The historic town of Ross has an advantage over some of the more popular colonial towns in the area. You see, the Midland Highway, which is the main route between Hobart and Launceston, bypasses Ross, leaving it as a quiet and sleepy backwater.
Here it is possible to imagine yourself back in colonial days, as you admire the beautiful sandstone buildings. It has resisited the onslaught of twee commercialism which is the downfall of so many of these little towns, and remains true to its original self.
Take a walk down the wide, tree-lined main street with its cottages, pubs, churches and public buildings. Ross Bridge, which spans the Macquarie River, is Australia's third oldest. It was convict-built in 1836 and is decorated with extraordinary carvings which won their creator, Daniel Herbert, his freedom.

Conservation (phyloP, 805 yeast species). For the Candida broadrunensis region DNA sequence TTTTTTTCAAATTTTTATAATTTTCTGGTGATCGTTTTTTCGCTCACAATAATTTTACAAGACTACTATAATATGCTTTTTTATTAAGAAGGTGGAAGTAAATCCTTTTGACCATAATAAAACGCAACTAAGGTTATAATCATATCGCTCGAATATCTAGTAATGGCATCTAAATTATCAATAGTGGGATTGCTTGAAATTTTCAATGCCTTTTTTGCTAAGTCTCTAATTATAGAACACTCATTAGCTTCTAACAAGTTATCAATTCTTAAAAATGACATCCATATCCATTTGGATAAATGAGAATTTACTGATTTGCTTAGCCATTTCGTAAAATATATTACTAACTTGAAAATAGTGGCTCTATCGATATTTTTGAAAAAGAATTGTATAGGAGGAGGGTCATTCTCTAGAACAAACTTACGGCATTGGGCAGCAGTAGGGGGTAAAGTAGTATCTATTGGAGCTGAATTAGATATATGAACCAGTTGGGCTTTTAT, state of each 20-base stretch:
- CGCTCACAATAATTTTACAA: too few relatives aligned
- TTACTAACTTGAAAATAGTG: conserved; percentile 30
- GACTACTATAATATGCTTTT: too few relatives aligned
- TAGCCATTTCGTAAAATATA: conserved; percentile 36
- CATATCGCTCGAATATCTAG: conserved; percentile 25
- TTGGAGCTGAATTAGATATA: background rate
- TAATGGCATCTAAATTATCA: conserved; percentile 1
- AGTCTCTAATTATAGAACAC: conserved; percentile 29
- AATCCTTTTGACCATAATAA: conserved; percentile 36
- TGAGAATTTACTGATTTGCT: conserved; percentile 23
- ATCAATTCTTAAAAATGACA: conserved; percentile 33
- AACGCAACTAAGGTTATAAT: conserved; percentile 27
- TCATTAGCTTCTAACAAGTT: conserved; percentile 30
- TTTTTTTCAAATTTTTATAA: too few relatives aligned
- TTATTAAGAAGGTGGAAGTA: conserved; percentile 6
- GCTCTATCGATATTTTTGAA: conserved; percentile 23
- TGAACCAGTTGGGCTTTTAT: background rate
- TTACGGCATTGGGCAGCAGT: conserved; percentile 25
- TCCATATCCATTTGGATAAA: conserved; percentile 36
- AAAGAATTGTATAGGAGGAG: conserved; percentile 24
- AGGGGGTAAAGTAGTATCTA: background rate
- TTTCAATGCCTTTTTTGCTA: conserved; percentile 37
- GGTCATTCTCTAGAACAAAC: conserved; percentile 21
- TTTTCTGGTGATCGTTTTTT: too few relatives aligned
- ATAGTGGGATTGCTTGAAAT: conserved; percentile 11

The Uniting Church at the top of the hill has stained glass windows and a wonderful aspect over the river. The Overseer's Cottage at the Female Factory site is open daily and recounts the lives of convict women.
The Tasmanian Wool Centre includes a museum relating to Ross and the surrounding area, an exhibition of the wool industry in Australia and a chance to buy high-quality woollen garments and other items.